Independent Verbs Prefix Ber- Posted by on Feb 28, 2017 in Uncategorized

Prefix “ber–” is often called a verbal prefix. This is because most of the words with this prefix are verbs, even though they may be derived from nouns, verbs, adjectives or numbers. “ber–” verbs are intransitive.

 The meaning of the verbs will be based on the group they belong to.

1. Verb
2. Noun
 Prefix “Ber- + …”
3. Adjective
4. Numeral


To do what the base word indicates

Some ber– verbs have verbal bases. It is difficult to assign a meaning to ber- with such bases other than that its presence is necessary to produce a well-formed verb, and to do what the base words indicate.

Jalan – berjalan – to walk

Gerak – bergerak – to move

Kumpul – berkumpul – to assemble

Kunjung – berkunjung – to pay a visit

Kerja* – bekerja – to work

Kelahi – berkelahi – to fight

Main  – bermain – to play

Ajar* – belajar – to study

Lari*** – berlari – to run

Henti – berhenti – to stop

Tanya – bertanya – to ask

Bicara – berbicara – to speak/talk

Cakap – bercakap – to converse

Pikir – berpikir – to think

Temu – bertemu – to meet

Putar – berputar – to turn, spin, rotate

Renang** – berenang – to swim

Ubah – berubah – to change

Runding** – berunding – to negotiate

Nyanyi – bernyanyi – to sing

Dagang – berdagang – to do business

Tiup – bertiup – to blow

* and ** This slightly different form is due to sound assimilation.

*”r” in prefix “ber-” is dropped due to the sound assimilation. In belajar it is replaced by “l”.

***As a reflexive verb, “berlari” cannot be used to say “I run a company”, or “I’ll run you out of town”. It can only mean “to run (oneself)”. This also applies to “berjalan” that can only mean “to walk (oneself)”. It cannot be used to say “I walk the dog”.


To have what the base word indicates

The largest group of ber- verbs with the noun bases has a general meaning of ‘to have or to own’ what the base word indicates. Some of these verbs do not translate well as “have + base “ such as berdebu ‘dusty’ (lit. ‘have dust’) or berguna ‘useful’ (‘have use’); in such cases the appropriate gloss is provided.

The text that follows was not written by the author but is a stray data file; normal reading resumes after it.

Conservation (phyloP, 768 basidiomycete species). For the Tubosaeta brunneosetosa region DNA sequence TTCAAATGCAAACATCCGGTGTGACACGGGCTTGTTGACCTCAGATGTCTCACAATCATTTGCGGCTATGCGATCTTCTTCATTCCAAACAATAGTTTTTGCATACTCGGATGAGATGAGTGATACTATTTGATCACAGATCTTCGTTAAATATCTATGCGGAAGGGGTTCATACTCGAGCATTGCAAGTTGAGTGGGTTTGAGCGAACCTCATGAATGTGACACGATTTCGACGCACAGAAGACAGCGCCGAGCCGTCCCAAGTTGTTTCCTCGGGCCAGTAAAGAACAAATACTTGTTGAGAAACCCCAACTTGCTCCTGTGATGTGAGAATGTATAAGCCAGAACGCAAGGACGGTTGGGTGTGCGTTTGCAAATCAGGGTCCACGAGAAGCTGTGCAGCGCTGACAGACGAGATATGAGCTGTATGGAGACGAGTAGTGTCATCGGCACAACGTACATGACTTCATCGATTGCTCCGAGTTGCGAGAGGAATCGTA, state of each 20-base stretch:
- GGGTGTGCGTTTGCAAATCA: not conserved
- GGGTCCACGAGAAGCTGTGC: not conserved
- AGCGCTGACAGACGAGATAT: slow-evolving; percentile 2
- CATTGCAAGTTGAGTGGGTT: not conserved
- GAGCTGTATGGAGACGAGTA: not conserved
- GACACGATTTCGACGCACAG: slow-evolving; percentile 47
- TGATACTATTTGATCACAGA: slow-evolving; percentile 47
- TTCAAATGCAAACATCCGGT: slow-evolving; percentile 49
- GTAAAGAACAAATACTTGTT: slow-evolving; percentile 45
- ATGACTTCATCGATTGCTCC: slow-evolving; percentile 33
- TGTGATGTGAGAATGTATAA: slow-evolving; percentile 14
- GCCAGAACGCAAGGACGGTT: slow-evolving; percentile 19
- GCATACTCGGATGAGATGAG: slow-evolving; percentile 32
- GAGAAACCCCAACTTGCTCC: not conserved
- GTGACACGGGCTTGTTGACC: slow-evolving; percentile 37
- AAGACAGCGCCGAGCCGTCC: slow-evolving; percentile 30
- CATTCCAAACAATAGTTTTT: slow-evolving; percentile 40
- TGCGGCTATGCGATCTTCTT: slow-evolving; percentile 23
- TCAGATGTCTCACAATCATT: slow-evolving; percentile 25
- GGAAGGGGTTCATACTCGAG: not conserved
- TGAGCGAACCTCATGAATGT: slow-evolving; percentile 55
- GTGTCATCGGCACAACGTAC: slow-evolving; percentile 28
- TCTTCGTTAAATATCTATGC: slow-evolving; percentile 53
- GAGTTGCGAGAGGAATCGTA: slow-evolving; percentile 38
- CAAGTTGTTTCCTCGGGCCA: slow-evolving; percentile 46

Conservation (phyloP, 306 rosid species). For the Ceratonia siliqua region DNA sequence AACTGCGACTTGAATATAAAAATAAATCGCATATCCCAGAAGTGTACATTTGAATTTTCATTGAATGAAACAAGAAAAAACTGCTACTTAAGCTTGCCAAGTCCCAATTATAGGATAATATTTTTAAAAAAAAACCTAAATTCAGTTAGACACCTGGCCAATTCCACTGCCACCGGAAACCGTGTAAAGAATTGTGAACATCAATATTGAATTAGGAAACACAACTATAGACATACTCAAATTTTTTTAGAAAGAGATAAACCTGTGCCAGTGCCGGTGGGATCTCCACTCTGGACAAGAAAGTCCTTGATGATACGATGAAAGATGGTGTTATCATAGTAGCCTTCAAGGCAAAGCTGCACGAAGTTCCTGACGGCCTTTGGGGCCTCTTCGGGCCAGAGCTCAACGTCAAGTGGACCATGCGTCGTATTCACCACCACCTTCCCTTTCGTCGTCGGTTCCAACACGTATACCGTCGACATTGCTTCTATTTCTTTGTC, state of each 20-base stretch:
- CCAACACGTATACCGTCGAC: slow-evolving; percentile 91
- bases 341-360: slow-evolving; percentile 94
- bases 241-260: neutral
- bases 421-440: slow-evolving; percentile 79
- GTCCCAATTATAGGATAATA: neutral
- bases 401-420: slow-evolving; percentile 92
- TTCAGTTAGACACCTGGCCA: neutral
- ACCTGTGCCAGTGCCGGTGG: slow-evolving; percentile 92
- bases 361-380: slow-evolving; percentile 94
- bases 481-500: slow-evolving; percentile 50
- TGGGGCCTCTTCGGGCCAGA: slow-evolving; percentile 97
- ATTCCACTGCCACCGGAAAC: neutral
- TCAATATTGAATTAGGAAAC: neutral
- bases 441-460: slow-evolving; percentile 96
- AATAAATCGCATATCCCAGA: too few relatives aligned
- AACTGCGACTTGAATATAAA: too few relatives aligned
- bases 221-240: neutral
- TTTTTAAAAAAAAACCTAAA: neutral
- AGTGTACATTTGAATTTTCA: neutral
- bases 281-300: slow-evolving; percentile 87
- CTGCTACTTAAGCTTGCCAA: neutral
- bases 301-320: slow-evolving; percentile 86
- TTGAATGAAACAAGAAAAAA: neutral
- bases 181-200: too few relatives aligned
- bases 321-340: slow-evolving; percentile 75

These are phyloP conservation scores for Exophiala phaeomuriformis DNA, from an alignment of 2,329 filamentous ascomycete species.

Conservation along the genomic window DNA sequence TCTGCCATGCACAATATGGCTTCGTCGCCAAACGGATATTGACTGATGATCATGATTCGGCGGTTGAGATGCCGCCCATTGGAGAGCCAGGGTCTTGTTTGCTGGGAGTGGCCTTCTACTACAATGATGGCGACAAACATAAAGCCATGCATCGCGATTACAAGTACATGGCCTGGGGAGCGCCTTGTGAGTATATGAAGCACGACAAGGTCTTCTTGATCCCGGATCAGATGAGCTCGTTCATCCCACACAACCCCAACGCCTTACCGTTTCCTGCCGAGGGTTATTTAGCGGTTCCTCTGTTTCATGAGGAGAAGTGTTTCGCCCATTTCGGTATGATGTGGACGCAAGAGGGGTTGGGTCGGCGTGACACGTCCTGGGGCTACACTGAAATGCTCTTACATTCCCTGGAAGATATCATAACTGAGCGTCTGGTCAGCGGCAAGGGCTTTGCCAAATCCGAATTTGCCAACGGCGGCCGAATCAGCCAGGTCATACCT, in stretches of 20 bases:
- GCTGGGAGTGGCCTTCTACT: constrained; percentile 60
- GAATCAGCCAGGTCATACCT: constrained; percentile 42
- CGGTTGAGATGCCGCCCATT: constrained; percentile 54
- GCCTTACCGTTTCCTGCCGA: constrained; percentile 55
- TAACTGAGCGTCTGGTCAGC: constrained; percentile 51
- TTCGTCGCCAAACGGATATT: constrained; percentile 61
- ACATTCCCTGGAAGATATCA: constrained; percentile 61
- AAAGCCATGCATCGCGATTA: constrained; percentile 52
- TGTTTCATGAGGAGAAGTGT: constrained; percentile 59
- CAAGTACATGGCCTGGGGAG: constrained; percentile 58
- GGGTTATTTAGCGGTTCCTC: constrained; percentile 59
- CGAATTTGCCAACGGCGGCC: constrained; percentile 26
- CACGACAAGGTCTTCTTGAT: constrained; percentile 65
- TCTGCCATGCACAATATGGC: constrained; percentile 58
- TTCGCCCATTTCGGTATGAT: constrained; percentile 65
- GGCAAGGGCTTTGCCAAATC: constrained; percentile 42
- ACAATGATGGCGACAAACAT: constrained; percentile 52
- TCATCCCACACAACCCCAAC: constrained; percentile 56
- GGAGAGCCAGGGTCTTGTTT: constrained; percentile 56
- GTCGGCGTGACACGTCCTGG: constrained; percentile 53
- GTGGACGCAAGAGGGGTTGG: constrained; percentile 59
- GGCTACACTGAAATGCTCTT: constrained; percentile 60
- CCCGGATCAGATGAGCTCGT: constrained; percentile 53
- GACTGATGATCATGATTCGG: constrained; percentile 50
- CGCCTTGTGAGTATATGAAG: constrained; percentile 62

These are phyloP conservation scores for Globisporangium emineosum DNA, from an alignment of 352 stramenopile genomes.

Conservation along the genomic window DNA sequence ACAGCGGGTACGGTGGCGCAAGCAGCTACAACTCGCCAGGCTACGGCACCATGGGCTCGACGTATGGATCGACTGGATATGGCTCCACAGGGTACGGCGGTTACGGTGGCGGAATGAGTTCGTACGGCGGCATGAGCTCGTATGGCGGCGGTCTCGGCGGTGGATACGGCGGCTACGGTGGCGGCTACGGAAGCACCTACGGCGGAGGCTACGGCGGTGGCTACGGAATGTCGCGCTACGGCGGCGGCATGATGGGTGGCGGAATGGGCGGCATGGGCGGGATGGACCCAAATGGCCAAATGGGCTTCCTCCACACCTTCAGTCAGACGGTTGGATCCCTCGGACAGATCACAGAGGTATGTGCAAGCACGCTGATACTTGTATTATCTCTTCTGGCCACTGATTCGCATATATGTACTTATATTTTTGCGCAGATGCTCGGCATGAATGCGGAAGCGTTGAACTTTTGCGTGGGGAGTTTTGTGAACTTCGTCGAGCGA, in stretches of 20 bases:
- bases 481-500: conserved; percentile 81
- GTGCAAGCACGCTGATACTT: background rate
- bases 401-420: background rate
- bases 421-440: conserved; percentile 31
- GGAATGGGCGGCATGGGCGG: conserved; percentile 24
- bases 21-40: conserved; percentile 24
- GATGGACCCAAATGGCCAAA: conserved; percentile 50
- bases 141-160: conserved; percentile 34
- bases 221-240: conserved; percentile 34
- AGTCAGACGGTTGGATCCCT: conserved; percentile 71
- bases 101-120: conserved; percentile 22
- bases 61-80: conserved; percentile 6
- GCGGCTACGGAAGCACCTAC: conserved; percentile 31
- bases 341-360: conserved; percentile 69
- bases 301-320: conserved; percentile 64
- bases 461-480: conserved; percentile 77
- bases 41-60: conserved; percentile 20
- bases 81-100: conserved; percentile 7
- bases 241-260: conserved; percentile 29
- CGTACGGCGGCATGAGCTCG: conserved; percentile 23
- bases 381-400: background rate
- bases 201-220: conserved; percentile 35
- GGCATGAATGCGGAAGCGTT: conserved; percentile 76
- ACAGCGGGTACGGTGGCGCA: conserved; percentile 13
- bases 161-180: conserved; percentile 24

Guna – berguna – useful

Isi – berisi – contain

Pendapat – berpendapat – to have an opinion

Umur – berumur – be aged

Anak – beranak – to have children

Bau – berbau – to have smell

Rambut – berambut – to have hair

To wear or to use

This group includes words pertaining to things we wear (items of clothing) or use (including some vehicles, such as cars and bikes).

Baju – berbaju – to wear attire

Kacamata – berkacamata – to wear glasses

Sepatu – bersepatu – to wear shoes

Kuda – berkuda – to ride a horse

Perahu – berperahu – go by boat

Mobil – bermobil – go by car

To produce

Another group of ber- verbs with noun bases mean ‘produce (base)’. Many of these verbs refer to production of the sound indicated by the base.

Keringat – berkeringat – sweat

Telur – bertelur – lay an egg

Anak – beranak – give birth

Buah – berbuah – bear fruits

Kata – berkata – say

Kokok – berkokok – crow

Bunyi – berbunyi – make sound

Cerita – bercerita – to tell story

In a few cases, the noun base attached to the prefix ber- sometimes is a derived word that has affixes in it. For example:

Derived base word
English meaning
Ber + base word
English meaning
pakai to wear pakaian clothes, outfit berpakaian to wear/put on outfit
duduk to sit penduduk residents, population, inhabitant berpenduduk have a population of, inhabited